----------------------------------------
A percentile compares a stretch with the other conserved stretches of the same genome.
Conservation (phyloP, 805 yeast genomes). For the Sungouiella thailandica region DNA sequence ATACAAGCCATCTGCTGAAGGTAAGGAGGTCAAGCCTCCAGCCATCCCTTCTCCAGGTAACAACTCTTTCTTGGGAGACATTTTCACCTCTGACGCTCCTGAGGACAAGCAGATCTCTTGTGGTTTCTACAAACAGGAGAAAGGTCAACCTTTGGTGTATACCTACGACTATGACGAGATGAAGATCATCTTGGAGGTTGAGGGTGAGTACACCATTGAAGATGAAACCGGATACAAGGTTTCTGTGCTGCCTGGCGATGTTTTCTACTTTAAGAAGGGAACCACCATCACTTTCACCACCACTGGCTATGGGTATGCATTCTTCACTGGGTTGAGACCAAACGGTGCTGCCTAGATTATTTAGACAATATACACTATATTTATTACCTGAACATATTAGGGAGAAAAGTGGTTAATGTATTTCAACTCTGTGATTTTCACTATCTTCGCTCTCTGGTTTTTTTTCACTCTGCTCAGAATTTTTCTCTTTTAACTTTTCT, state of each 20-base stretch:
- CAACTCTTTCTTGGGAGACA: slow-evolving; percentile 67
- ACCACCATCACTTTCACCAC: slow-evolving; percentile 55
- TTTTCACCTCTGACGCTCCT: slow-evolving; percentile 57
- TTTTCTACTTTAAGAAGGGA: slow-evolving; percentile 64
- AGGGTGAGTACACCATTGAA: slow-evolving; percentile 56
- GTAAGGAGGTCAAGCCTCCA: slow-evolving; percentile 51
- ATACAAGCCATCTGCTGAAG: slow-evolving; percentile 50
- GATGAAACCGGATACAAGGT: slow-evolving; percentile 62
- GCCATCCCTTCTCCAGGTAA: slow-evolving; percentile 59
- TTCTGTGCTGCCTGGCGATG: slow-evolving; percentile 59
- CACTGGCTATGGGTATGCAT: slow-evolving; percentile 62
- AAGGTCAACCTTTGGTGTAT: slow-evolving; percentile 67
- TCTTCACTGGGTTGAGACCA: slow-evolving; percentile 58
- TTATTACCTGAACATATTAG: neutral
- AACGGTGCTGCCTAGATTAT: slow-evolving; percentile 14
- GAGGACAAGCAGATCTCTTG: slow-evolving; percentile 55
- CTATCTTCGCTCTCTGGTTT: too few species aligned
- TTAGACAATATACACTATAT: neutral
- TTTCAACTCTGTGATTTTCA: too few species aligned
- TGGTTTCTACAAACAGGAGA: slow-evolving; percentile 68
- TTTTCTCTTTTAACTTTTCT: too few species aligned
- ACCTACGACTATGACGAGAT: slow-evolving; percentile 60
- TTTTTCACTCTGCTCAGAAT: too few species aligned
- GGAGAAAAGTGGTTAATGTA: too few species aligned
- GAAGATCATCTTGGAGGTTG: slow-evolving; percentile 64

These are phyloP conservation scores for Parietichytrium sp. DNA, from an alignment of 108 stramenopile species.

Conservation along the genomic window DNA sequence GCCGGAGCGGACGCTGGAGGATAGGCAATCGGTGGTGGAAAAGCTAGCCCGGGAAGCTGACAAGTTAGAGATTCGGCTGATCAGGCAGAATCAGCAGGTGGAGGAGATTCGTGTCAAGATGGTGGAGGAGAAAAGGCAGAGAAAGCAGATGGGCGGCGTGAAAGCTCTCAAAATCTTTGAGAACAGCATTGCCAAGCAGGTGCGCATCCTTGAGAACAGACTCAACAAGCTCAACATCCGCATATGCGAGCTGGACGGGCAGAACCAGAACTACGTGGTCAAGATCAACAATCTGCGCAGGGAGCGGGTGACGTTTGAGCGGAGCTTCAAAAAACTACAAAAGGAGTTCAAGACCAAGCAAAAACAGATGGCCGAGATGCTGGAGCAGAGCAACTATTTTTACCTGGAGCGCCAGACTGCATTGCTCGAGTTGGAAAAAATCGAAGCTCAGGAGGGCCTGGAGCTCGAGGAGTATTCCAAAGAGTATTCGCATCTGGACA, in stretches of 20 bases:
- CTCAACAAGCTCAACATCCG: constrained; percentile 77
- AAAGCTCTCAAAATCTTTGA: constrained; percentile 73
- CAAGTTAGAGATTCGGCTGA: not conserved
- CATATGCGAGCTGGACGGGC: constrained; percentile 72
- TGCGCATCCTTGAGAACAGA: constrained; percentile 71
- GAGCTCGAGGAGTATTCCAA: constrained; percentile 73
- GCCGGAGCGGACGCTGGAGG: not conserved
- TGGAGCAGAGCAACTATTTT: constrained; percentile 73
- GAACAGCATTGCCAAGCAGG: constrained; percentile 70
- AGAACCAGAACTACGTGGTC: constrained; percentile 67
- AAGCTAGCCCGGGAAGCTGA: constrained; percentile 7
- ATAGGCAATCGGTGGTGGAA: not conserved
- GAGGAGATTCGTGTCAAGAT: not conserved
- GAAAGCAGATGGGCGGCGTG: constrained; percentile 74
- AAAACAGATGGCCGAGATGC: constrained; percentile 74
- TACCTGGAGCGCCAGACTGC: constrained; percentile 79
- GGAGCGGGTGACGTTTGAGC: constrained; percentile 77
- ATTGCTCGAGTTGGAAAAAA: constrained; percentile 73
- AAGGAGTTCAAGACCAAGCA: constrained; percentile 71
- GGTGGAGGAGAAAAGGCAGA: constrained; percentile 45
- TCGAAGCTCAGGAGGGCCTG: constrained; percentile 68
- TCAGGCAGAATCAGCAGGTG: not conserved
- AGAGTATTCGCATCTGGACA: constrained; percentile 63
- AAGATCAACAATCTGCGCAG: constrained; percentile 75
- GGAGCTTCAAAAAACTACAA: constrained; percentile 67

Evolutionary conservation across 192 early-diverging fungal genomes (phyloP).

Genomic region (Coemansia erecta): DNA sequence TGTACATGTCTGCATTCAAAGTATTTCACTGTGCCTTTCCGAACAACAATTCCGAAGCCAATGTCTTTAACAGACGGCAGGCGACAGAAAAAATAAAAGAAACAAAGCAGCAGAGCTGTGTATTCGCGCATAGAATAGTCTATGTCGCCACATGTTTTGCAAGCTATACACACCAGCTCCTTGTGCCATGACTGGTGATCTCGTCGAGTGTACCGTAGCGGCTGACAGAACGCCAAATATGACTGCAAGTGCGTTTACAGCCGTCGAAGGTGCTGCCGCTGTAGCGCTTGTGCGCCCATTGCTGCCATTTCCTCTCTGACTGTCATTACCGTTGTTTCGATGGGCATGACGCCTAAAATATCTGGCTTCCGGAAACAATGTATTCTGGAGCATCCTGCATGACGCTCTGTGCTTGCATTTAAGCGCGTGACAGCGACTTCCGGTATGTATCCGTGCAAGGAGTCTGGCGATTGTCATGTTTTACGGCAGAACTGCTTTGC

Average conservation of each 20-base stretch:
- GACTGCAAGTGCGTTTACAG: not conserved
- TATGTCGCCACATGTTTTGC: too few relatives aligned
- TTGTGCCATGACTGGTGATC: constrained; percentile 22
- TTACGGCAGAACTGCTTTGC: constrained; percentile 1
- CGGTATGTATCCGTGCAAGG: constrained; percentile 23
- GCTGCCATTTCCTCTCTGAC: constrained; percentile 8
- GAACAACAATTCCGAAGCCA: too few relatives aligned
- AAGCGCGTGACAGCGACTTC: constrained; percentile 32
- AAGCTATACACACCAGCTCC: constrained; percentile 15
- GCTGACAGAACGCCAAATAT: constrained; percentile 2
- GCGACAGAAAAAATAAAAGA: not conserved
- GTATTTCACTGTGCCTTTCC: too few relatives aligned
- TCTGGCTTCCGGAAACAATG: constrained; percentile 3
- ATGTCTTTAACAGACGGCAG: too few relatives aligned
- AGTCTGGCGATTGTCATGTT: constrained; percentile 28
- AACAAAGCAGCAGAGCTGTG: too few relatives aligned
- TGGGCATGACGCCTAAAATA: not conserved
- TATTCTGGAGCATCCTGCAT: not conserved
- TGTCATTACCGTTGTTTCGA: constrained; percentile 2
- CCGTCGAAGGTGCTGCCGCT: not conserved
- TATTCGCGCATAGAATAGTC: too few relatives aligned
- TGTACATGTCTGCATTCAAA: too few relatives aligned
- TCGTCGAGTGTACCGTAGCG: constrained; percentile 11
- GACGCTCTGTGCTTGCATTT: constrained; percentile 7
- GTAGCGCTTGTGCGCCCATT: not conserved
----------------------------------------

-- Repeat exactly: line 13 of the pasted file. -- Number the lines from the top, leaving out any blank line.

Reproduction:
- CACTGGCTATGGGTATGCAT: slow-evolving; percentile 62